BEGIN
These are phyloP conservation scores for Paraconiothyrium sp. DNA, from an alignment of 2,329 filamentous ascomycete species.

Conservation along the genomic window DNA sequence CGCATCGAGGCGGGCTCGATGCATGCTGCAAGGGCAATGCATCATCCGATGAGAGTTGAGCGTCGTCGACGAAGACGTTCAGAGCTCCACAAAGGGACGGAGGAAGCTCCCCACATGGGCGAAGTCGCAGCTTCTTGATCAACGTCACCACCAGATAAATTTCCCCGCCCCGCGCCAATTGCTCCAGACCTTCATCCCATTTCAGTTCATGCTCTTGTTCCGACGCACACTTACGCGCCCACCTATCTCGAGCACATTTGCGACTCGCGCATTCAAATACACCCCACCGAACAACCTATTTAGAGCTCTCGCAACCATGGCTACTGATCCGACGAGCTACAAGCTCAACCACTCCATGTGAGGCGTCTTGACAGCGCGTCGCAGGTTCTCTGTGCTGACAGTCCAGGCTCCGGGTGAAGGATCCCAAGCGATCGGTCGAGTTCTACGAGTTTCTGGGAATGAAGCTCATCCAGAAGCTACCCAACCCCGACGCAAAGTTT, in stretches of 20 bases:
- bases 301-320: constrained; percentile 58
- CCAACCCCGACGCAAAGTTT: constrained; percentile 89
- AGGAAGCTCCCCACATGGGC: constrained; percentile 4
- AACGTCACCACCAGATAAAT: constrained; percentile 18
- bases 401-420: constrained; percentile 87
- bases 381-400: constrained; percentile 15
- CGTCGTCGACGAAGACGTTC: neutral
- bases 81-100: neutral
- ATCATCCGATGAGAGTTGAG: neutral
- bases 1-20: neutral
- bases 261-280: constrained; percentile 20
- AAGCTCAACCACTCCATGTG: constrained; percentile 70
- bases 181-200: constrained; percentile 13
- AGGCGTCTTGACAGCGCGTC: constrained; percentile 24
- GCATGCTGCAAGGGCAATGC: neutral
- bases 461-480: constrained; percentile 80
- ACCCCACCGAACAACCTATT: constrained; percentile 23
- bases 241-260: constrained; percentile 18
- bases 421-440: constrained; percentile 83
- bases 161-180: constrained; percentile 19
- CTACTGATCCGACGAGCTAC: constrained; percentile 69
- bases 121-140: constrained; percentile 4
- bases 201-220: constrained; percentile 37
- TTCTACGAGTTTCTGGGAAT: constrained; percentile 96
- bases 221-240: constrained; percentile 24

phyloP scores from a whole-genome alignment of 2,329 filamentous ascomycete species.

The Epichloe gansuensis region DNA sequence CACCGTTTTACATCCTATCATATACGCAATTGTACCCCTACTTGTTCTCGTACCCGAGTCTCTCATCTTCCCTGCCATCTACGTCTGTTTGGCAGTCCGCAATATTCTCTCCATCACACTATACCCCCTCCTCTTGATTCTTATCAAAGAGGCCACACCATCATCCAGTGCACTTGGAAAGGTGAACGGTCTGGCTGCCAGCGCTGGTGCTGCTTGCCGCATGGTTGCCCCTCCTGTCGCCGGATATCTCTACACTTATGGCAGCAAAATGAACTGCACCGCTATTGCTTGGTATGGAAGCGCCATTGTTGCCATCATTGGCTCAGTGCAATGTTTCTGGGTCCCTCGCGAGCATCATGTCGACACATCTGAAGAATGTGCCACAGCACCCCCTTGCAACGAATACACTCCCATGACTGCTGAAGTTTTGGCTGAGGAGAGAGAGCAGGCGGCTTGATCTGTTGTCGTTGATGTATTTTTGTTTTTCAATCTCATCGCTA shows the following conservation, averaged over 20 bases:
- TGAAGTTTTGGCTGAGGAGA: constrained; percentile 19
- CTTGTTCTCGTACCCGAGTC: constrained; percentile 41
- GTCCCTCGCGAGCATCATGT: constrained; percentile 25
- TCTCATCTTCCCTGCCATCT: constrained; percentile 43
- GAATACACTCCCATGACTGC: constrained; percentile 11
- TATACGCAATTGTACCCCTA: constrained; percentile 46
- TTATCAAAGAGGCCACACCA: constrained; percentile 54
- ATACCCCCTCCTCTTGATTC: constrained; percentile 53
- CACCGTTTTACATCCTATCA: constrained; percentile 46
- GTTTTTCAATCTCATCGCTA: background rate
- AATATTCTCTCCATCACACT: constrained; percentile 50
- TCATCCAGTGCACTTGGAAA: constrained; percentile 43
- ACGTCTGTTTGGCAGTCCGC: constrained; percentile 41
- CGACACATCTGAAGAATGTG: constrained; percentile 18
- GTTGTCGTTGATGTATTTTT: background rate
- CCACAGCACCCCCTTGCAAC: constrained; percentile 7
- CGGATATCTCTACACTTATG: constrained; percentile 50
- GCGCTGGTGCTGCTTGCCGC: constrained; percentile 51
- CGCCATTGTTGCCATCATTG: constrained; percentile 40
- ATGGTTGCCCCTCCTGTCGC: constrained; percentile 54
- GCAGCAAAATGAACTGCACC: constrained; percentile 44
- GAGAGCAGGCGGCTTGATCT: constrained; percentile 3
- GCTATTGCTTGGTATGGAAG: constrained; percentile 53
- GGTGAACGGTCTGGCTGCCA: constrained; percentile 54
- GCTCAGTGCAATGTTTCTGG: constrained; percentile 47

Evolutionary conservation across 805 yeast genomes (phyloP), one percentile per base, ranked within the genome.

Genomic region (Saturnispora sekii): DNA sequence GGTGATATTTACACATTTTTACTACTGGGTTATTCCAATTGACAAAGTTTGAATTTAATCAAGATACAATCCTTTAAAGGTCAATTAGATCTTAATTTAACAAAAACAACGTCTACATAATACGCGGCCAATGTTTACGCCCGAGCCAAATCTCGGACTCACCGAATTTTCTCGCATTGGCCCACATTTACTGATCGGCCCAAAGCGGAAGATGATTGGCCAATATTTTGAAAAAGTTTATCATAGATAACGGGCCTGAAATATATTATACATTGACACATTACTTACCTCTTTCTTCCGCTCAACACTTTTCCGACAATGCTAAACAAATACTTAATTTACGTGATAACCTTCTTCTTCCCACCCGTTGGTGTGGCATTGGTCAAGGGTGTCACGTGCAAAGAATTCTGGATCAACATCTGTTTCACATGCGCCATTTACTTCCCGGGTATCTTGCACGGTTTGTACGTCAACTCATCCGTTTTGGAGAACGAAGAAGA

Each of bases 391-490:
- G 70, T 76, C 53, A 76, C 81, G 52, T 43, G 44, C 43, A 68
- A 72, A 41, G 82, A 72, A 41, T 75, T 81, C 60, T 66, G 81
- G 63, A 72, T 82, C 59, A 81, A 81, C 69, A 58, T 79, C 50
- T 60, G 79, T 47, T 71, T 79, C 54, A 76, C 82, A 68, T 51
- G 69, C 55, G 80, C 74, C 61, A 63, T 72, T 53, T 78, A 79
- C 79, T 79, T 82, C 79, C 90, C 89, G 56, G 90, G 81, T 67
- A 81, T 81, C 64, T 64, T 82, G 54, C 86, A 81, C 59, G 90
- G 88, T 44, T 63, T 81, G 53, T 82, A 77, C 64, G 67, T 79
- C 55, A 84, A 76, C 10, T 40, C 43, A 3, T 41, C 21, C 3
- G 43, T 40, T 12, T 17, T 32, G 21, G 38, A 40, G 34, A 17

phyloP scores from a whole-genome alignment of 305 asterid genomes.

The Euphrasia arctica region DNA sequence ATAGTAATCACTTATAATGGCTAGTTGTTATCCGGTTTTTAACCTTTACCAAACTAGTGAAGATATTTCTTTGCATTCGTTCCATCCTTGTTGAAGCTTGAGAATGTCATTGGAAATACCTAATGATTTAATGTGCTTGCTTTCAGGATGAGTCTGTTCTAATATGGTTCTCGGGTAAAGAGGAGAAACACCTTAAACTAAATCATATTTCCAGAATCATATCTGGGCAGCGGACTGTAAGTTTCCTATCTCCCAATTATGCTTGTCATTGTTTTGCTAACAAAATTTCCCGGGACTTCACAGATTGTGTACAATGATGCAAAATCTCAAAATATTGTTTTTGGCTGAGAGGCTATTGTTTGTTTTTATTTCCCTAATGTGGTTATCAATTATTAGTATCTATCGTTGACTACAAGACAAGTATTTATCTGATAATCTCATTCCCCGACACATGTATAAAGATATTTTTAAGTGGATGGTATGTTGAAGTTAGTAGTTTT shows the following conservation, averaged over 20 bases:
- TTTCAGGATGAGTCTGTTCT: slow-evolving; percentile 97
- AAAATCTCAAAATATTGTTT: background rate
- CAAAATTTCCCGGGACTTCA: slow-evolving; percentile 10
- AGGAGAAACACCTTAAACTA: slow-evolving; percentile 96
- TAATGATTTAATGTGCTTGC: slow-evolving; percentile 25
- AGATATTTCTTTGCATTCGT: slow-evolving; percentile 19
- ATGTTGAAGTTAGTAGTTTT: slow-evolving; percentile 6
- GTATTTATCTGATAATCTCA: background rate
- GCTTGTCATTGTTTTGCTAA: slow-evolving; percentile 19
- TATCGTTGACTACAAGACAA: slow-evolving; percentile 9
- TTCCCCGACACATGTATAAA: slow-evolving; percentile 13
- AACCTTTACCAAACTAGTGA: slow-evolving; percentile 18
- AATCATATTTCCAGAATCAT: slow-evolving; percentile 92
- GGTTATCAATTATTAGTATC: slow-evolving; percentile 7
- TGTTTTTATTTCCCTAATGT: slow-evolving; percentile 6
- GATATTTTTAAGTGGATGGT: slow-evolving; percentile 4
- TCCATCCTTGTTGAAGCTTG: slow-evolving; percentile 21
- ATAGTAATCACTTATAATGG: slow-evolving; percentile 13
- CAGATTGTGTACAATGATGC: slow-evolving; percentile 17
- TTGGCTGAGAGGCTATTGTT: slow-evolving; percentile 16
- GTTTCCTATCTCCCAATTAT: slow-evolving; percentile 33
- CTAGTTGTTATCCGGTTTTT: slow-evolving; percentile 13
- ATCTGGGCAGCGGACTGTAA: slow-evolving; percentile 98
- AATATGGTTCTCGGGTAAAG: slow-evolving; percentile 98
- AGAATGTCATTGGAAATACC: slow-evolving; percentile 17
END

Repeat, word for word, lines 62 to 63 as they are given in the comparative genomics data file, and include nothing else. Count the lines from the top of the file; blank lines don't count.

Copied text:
- G 69, C 55, G 80, C 74, C 61, A 63, T 72, T 53, T 78, A 79
- C 79, T 79, T 82, C 79, C 90, C 89, G 56, G 90, G 81, T 67